Patient feedback via the Internet can be negative, anonymous, and even unfair, and physicians often sue to protect carefully cultivated professional reputations. For example, plastic surgeon Kimberly Henry, MD, is pursuing by their online aliases 12 defendants who posted critical comments. That case is ongoing.

The case in Minnesota was against one known defendant, the son of a patient who alleged that neurosurgeon (sic) David McKee, MD, became upset in consulting with the family about the patient’s condition, and that McKee didn’t treat the patient with dignity.

The lawsuit alleged that the son complained to 19 medical and professional societies, government agencies at all levels, the hospital and to other physicians (as well as posted Internet comments using several aliases).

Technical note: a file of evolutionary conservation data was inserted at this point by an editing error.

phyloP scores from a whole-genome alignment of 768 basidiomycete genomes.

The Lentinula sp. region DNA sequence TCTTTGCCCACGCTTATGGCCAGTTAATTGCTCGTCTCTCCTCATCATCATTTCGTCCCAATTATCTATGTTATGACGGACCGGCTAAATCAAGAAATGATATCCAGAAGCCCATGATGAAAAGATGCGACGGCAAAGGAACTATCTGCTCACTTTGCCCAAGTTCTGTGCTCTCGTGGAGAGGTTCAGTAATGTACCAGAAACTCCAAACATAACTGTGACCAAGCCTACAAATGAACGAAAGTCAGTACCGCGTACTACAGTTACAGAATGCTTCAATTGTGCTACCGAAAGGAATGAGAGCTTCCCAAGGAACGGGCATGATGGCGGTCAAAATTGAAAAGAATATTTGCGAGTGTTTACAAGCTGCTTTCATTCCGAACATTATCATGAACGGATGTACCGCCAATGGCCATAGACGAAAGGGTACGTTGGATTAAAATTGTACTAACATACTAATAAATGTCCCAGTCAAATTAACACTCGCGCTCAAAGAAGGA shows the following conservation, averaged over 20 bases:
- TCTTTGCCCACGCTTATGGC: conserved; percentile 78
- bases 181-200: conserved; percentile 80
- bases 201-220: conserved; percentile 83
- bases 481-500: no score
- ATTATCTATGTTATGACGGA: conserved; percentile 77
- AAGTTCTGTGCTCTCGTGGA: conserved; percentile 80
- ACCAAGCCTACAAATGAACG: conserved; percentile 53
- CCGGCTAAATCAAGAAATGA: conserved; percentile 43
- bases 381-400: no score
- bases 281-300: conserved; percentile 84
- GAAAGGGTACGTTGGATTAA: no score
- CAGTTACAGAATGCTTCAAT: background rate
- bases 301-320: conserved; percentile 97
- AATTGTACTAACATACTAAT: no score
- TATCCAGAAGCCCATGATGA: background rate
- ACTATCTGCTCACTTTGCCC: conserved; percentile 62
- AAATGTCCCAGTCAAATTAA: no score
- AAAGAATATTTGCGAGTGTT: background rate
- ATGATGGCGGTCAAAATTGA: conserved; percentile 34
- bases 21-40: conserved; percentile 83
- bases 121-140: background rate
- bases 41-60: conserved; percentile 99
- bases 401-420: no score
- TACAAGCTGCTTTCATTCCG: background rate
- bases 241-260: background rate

The neurologist told the Duluth News Tribune that, “I’ll make the observation that every one of those organizations that was required to make an official decision or take an official action either determined that the statement that he made was so ludicrous that it required no response from me at all or decided that his complaint had no merit.”

But the judge decided that physician’s complaints didn’t merit a jury’s consideration.

“In modern society, there needs to be some give and take, some ability for parties to air their differences,” the judge wrote. “Today, those disagreements may take place on various Internet sources. Because the medium has changed, however, does not make statements of this sort any more or less defamatory.”